Not many people on this campus can say that they have broken a golf club on their leg after hitting a poor shot. But not many can say they have shot a 74 (2-over par) at the University of Michigan golf course either.
Michigan freshman Bruce Svechota-Kingsbury can say both.
Thankfully for the Michigan men’s golf team, the freshman has been doing less club-snapping of late, as he is turning into a solid contributor for the Wolverines.
Growing up in Ann Arbor, getting in a round of golf was not always possible, so Svechota-Kingsbury played other sports to pass the time.
“I would get out to the golf course when it got warm,” Svechota-Kingsbury said. “But I played basketball in the winter and baseball in the spring.”
His love for basketball has carried over to Michigan, where he and his teammates often spend time practicing their jumpshots when they’re not at the driving range. Svechota-Kingsbury even joined an IM basketball team with a few other golfers.
“A lot of us guys play other sports – we’re not all just golf nerds,” Svechota-Kingsbury said.
Svechota-Kingsbury said that just like when playing golf, his teammates all have different strengths on the hardwood.
“(Sophomore) Rob Tighe – he’s a big guy, so he’s got solid post-moves,” Svechota-Kingsbury said. “I’m a perimeter type player, I pretty much take a lot of outside shots.”
But the freshman admits that the two sports are almost polar opposites, both physically and mentally.
“When playing basketball, anger management is not quite as much an issue,” he said. “If you take a bad shot, you can make up for it on the defensive end. But if you start getting mad in golf, it’s hard to recover.
“I used to break a lot of things (when I got angry). I’ve broken a couple clubs. I broke my bag once. But that’s all done now; I’ve improved greatly since coming here.”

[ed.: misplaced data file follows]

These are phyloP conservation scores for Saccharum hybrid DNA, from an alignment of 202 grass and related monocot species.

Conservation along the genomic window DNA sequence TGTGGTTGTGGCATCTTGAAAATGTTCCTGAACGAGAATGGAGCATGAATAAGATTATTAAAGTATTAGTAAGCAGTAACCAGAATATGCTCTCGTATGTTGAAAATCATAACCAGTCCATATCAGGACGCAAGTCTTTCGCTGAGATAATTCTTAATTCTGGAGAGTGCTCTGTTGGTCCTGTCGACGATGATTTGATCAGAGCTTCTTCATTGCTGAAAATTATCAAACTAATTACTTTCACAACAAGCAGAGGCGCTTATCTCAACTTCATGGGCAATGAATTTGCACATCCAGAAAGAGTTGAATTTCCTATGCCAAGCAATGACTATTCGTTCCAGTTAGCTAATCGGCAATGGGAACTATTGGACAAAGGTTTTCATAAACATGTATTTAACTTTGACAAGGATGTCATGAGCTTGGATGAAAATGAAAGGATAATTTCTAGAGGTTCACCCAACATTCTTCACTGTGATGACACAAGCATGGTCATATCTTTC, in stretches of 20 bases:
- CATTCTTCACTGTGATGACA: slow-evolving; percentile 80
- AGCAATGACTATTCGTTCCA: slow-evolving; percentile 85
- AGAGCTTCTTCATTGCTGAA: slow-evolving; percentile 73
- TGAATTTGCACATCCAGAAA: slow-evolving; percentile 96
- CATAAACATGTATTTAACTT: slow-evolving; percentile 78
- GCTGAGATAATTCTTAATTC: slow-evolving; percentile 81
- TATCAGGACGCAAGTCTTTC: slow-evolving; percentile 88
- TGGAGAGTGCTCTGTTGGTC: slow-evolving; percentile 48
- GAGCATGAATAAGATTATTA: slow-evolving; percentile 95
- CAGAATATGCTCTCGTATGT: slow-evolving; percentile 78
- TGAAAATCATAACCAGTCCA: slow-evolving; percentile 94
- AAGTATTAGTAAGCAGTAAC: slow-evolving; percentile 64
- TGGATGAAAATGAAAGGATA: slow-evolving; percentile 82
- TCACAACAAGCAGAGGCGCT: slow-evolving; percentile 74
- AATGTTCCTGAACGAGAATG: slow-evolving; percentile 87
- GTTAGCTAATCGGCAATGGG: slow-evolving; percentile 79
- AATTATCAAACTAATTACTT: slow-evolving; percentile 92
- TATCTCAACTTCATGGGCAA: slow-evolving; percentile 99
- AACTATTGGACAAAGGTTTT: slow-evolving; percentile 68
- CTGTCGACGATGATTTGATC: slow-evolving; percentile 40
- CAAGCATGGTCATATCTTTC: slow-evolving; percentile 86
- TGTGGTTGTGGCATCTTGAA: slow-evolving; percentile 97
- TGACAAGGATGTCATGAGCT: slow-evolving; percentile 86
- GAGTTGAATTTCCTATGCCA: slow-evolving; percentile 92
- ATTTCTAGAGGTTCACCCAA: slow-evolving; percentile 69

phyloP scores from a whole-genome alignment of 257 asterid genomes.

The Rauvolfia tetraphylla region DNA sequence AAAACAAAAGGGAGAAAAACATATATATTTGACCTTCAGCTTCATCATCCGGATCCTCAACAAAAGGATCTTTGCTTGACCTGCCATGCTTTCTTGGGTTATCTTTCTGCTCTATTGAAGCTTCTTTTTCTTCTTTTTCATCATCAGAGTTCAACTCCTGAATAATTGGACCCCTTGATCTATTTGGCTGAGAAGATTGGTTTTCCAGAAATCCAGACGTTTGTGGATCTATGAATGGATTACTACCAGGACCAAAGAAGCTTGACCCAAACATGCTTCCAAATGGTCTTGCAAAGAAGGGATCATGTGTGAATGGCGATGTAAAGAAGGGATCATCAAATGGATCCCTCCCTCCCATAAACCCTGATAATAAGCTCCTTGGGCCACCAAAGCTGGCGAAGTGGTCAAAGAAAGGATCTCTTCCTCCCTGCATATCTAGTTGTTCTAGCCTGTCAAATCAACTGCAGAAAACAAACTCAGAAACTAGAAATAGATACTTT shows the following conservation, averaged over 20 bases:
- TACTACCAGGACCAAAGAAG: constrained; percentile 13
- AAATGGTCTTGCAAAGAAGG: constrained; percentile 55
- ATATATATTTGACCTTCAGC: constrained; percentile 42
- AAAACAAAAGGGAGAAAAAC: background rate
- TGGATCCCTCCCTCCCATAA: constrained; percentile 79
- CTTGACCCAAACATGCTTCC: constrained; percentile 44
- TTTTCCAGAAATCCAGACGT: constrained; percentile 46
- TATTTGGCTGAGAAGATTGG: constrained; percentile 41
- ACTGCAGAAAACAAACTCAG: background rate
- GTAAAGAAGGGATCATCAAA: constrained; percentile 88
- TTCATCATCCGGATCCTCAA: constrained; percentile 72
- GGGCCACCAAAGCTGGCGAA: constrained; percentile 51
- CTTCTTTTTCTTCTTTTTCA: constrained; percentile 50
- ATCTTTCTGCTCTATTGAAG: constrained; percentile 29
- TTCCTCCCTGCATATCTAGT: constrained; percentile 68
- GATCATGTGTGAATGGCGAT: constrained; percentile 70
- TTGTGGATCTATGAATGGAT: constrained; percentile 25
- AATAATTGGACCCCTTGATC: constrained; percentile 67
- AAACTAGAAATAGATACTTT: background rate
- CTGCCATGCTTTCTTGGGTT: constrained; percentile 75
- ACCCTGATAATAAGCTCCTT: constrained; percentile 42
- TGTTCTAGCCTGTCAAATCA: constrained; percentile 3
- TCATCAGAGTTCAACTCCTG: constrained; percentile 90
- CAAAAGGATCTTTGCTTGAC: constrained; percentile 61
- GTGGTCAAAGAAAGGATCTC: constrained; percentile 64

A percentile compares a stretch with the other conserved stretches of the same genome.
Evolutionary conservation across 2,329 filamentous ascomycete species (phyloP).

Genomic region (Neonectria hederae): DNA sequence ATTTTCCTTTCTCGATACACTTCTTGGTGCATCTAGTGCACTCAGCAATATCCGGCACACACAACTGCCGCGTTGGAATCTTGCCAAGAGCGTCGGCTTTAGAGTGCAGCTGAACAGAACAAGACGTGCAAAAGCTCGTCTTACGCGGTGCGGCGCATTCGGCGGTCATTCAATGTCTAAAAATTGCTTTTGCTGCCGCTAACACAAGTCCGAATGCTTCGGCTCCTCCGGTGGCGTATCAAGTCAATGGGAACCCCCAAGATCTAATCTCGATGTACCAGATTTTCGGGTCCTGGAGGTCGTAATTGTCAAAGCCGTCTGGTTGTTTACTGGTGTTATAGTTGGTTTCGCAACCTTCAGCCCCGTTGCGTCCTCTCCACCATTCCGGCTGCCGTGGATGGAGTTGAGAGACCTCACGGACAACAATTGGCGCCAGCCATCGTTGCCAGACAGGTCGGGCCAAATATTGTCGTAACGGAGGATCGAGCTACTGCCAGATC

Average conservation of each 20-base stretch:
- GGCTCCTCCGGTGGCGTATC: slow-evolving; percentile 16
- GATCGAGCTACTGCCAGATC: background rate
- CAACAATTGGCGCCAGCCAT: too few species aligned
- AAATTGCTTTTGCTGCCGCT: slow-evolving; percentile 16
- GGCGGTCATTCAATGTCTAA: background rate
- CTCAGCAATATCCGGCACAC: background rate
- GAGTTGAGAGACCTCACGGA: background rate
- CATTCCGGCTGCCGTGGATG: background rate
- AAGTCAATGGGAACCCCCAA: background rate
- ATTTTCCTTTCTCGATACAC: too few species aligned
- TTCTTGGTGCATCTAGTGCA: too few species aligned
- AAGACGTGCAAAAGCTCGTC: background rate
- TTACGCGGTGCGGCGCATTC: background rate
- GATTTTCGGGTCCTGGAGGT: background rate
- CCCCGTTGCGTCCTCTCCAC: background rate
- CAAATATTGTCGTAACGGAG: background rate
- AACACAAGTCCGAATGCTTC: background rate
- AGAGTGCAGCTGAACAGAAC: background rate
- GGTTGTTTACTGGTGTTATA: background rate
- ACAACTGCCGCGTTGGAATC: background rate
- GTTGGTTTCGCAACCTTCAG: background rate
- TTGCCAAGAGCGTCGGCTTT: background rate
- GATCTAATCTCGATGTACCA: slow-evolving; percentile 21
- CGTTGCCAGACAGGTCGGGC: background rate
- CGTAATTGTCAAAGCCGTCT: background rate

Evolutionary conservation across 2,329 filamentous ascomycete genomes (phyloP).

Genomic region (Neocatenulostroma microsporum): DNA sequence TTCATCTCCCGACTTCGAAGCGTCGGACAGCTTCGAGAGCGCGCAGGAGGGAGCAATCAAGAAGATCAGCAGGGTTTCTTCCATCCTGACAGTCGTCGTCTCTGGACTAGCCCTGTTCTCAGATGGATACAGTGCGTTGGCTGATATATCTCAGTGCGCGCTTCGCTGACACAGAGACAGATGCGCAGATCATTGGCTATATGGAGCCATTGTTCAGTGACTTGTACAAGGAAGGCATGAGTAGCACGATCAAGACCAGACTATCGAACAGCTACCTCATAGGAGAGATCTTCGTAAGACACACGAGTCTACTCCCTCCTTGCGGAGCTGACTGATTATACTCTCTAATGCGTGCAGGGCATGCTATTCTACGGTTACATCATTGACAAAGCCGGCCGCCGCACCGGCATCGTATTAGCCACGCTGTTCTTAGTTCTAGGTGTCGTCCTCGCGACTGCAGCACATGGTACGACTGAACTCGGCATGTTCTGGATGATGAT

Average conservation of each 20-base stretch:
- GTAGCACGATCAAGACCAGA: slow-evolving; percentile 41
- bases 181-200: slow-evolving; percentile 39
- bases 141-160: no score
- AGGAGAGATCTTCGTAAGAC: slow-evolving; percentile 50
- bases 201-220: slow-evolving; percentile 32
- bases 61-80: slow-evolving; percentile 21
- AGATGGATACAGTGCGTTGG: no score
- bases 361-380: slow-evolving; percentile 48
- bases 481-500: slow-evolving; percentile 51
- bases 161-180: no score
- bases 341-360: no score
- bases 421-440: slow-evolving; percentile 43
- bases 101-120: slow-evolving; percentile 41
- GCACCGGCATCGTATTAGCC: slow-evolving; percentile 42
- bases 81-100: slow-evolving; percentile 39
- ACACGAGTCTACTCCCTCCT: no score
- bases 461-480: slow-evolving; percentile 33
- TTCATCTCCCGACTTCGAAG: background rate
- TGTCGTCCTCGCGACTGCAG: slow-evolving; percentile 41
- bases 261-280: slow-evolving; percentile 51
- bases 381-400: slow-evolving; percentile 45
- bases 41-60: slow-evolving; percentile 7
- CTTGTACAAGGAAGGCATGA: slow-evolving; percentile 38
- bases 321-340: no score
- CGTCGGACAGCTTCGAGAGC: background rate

Svechota-Kingsbury finished with Michigan’s lowest single-round score (75) at the Johnny Owens Invitational two weekends ago. He says he “thinks the prospects are good” that he will be in the lineup at the Kepler Invitational in Columbus this weekend, played at Ohio State’s Scarlet Course.
Fellow freshman and Florida native Blake Burman also stressed the importance of anger management when struggling on the course. Burman says that he plays with a “silent intensity,” and that it is often difficult to know how well he is doing by looking at his face.
“Expressing anger can only be a negative thing,” Burman said. “I’m a firm believer in making the next shot better.”
Unlike Svechota-Kingsbury, Burman grew up on the warm beaches and courses of Miami and never started playing other sports because golf was a year-round possibility.
“I joke with the other guys when its 50 degrees here, and they say it’s a good day to play golf,” Burman said. “In Florida, if it’s 50 degrees one day, there’s 364 other days in the year when it’s warmer, and I could play golf.”
Having to adjust to Michigan’s conditions has been difficult for him, but he says it is a process he is working on. Although the cold weather can be frustrating since it doesn’t allow the Wolverines to practice as much as they would like, Burman manages to stay cool.